Foil Invitation - Photography by Photogen, Inc.  

Engraving is the oldest form of printing. This process raises the letters and images by a using a copper plate pressed on the backside of the paper. The pressure from the plate rises creates a raised print. Next, it is coated with ink and blotted. This method is the most expensive method of printing, but is known for its timeless, formal look. Engraving is often used with black-tie weddings. 

Engraved Printing

Engraved Printing

Thermography is a technique that uses heat and a resin to create raised images and letters on paper. The heat creates a slight rise in the lettering which is why this method often visually gets confused with engraving. However, if you turn the invitation over, you will easily be able to tell since thermography has a smooth back surface. Each ink is applied individually. Hence, we recommend sticking to 1-2 colors to save cost.

Thermography Invitation

Thermography Invitation


The paper you use will certainly impact the price of your invitation suite.  Here again it is perfectly acceptable to mix papers to get your look within your budget.  Often couples will upgrade the paper for the invitation itself and then use a less expensive paper on the rsvp and details card. If you do this, be sure the colors either match exactly or use an accent color (such as blush) instead.

  • Standard card stock weights from 50 lb to 120 lb. The higher the weight of the paper, the thicker the paper. 
  • Museum board is another type of paper that is used for wedding invitations. This paper is twice as thick as standard cardstock and allows for specialty finishes such as beveled or painted edges.
  • Cotton papers have a soft, linen feel to them that definitely add a luxe factor to your suite. This paper doesn’t work well with digital printing, but looks stunning with all other printing methods.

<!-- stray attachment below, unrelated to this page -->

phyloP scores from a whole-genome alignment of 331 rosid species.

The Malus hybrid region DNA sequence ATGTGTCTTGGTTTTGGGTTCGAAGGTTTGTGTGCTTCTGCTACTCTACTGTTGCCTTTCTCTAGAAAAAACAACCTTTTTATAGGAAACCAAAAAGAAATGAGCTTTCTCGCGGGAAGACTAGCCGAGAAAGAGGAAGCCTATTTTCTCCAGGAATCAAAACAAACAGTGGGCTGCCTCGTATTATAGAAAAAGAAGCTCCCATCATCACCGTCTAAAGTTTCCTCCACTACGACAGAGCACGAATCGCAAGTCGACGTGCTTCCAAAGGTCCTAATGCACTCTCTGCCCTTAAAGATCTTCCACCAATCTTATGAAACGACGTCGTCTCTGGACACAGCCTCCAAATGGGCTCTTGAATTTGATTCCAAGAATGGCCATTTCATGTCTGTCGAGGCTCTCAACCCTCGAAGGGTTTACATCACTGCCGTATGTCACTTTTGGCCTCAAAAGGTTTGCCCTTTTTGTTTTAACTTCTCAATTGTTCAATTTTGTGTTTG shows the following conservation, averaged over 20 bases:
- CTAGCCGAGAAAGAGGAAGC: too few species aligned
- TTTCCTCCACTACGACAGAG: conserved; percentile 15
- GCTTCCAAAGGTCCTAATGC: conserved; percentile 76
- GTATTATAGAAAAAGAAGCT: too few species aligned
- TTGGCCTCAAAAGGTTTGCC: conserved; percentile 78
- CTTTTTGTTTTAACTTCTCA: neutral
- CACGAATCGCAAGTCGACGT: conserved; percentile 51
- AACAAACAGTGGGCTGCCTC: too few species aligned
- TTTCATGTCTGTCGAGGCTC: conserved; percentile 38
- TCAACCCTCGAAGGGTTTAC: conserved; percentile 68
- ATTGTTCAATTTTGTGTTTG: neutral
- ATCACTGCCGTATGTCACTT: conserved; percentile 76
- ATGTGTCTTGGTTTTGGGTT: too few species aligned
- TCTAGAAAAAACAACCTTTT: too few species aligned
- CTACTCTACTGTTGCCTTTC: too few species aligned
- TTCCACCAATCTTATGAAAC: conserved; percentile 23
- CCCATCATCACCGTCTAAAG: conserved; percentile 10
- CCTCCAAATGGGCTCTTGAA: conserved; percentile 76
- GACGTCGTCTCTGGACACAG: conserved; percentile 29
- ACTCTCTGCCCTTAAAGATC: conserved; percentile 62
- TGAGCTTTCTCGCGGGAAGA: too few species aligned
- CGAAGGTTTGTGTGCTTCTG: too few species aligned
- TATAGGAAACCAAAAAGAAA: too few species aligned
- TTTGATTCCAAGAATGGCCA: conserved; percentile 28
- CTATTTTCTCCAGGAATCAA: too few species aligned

Overwhelmed by the options and not sure how to get a gorgeous invitation within your budget?

  • Stick to one technique for the invitation suite
  • Consider using digital printing for your invitation suite
  • Limit colors with any process that involves a plate
  • Upgrade just the invitation card and digitally print RSVP and details cards


Print methods don't only apply to the invitation, but also to the finishing of the envelopes. How do you want the return address on the back flap addressed? How about the rsvp envelopes? Many of the printing options shown above work here as well.  What is your plan for guest addressing? Digital printing works well for this and enables you to incorporate different fonts and looks. It also saves you a lot of time and creates a more finished look to your invitation suite than hand addressing. Of course a classic favorite {and our personal favorite} is calligraphy. Be sure to consider all your options as calligraphy can cost less than the set up fees for some of the printing methods. 

TIP:  Don't blow your entire paper budget on the invitation suite. Remember you do need to consider the menus, bar signage, escort cards, and table numbers!

Still overwhelmed? We are happy to help you navigate the world of paper and invitations.  Contact us here.